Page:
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Poem by Ebenezer Elliott

Battle Song

Day, like our souls, is fiercely dark;
       What then? Tis day!
We sleep no more; the cock crowshark!
       To arms! away!
They come! they come! the knell is rung
       Of us or them;
Wide oer their march the pomp is flung
       Of gold and gem.
What collard hound of lawless sway,
       To famine dear
What pensiond slave of Attila,
       Leads in the rear?
Come they from Scythian wilds afar,
       Our blood to spill?
Wear they the livery of the Czar?
       They do his will.
Nor tasselld silk, nor epaulet,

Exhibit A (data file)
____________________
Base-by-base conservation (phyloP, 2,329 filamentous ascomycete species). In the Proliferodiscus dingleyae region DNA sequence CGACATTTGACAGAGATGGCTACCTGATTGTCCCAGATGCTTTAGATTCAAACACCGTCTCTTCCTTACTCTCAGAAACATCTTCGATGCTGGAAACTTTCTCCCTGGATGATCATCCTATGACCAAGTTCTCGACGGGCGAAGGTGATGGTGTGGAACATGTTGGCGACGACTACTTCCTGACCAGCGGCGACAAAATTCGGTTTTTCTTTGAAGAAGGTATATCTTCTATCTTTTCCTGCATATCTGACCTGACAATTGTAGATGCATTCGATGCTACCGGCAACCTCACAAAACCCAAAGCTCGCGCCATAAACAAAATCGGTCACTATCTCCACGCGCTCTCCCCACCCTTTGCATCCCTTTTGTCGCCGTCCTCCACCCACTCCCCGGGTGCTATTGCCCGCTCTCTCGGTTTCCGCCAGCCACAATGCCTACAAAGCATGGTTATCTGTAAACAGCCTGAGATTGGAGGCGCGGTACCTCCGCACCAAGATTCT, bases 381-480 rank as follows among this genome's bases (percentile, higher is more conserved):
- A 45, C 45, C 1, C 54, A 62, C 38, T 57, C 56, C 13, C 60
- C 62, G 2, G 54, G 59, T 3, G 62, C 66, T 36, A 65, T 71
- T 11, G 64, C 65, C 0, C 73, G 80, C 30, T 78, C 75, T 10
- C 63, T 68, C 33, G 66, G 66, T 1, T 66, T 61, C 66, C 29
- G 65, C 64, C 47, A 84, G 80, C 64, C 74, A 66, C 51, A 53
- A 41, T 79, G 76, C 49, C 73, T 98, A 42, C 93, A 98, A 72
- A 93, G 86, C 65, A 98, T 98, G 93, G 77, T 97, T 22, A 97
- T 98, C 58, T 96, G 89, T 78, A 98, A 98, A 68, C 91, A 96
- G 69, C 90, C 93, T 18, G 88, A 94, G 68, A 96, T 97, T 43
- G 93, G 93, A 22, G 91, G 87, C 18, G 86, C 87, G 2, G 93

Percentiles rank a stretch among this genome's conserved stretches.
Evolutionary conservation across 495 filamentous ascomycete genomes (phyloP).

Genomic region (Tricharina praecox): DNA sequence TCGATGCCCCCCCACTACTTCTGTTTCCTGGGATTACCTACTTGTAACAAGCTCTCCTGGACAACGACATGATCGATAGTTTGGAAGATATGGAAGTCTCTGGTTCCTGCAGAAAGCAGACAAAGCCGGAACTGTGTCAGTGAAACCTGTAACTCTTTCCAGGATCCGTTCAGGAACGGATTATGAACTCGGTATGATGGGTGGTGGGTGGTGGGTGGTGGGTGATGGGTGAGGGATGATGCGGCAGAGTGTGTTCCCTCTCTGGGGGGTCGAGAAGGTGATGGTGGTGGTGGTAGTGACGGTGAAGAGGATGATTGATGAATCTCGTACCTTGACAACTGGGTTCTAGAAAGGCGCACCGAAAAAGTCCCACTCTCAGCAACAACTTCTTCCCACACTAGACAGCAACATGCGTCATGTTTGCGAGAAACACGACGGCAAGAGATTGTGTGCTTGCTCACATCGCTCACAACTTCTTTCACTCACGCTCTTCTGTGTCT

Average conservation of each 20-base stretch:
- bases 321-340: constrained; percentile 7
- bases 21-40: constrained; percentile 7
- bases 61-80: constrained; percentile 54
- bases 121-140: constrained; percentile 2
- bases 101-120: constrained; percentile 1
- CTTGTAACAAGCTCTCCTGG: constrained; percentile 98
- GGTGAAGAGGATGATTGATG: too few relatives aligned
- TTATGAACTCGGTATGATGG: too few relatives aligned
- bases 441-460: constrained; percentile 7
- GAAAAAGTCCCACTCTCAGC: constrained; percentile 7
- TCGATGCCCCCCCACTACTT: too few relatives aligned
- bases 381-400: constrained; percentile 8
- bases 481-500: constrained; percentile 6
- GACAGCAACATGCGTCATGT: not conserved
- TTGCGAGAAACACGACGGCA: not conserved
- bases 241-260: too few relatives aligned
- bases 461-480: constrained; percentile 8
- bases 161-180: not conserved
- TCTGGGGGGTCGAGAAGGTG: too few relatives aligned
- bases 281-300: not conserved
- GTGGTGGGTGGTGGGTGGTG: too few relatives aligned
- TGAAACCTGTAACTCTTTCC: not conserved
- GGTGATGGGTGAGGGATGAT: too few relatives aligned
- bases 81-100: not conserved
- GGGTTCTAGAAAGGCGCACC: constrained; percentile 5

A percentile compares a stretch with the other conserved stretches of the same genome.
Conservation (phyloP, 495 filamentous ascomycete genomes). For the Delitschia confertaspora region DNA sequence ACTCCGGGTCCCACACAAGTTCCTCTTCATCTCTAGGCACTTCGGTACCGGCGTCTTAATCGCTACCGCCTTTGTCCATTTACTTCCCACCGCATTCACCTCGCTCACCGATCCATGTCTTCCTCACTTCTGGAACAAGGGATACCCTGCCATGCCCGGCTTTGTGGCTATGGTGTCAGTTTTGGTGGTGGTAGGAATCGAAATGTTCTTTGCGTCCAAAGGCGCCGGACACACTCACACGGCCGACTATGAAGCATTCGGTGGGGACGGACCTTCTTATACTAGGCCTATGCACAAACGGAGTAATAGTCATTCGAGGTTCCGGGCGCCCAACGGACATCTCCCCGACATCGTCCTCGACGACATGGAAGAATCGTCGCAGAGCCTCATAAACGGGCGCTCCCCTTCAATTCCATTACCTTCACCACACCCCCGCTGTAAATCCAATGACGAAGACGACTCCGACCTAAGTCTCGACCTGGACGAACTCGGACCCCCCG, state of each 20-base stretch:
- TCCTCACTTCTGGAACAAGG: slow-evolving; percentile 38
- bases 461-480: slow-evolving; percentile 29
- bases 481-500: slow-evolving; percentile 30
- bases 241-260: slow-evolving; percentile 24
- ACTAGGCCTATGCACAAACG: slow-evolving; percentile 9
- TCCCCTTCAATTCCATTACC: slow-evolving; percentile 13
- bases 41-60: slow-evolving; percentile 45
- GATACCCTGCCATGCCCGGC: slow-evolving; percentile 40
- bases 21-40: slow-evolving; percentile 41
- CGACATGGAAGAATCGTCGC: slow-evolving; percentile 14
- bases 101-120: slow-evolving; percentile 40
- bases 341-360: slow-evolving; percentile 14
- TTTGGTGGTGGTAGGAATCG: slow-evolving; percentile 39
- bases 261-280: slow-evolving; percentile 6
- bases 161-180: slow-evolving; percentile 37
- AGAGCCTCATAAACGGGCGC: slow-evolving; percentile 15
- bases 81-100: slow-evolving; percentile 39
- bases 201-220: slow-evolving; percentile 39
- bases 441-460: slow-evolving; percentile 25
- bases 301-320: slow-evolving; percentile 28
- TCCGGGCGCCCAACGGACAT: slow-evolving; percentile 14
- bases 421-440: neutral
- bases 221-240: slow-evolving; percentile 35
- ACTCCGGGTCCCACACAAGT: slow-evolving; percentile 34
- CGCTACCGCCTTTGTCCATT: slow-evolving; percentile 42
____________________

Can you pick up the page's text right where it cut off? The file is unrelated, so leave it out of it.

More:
Nor plume, nor torse
No splendour gilds, all sternly met,
       Our foot and horse.
But, dark and still, we inly glow,
       Condensed in ire!
Strike, tawdry slaves, and ye shall know
       Our gloom is fire.
In vain your pomp, ye evil powers,
       Insults the land;
Wrongs, vengeance, and the Cause are ours,
       And Gods right hand!
Madmen! they trample into snakes
       The wormy clod!
Like fire, beneath their feet awakes
       The sword of God!
Behind, before, above, below,
       They rouse the brave;
Whereer they go, they make a foe,
       Or find a grave.

Ebenezer Elliott

Ebenezer Elliott's other poems:
  1. Roch Abbey
  2. Don and Rother
  3. The Maltby Yews
  4. Plumpton
  5. Win-Hill

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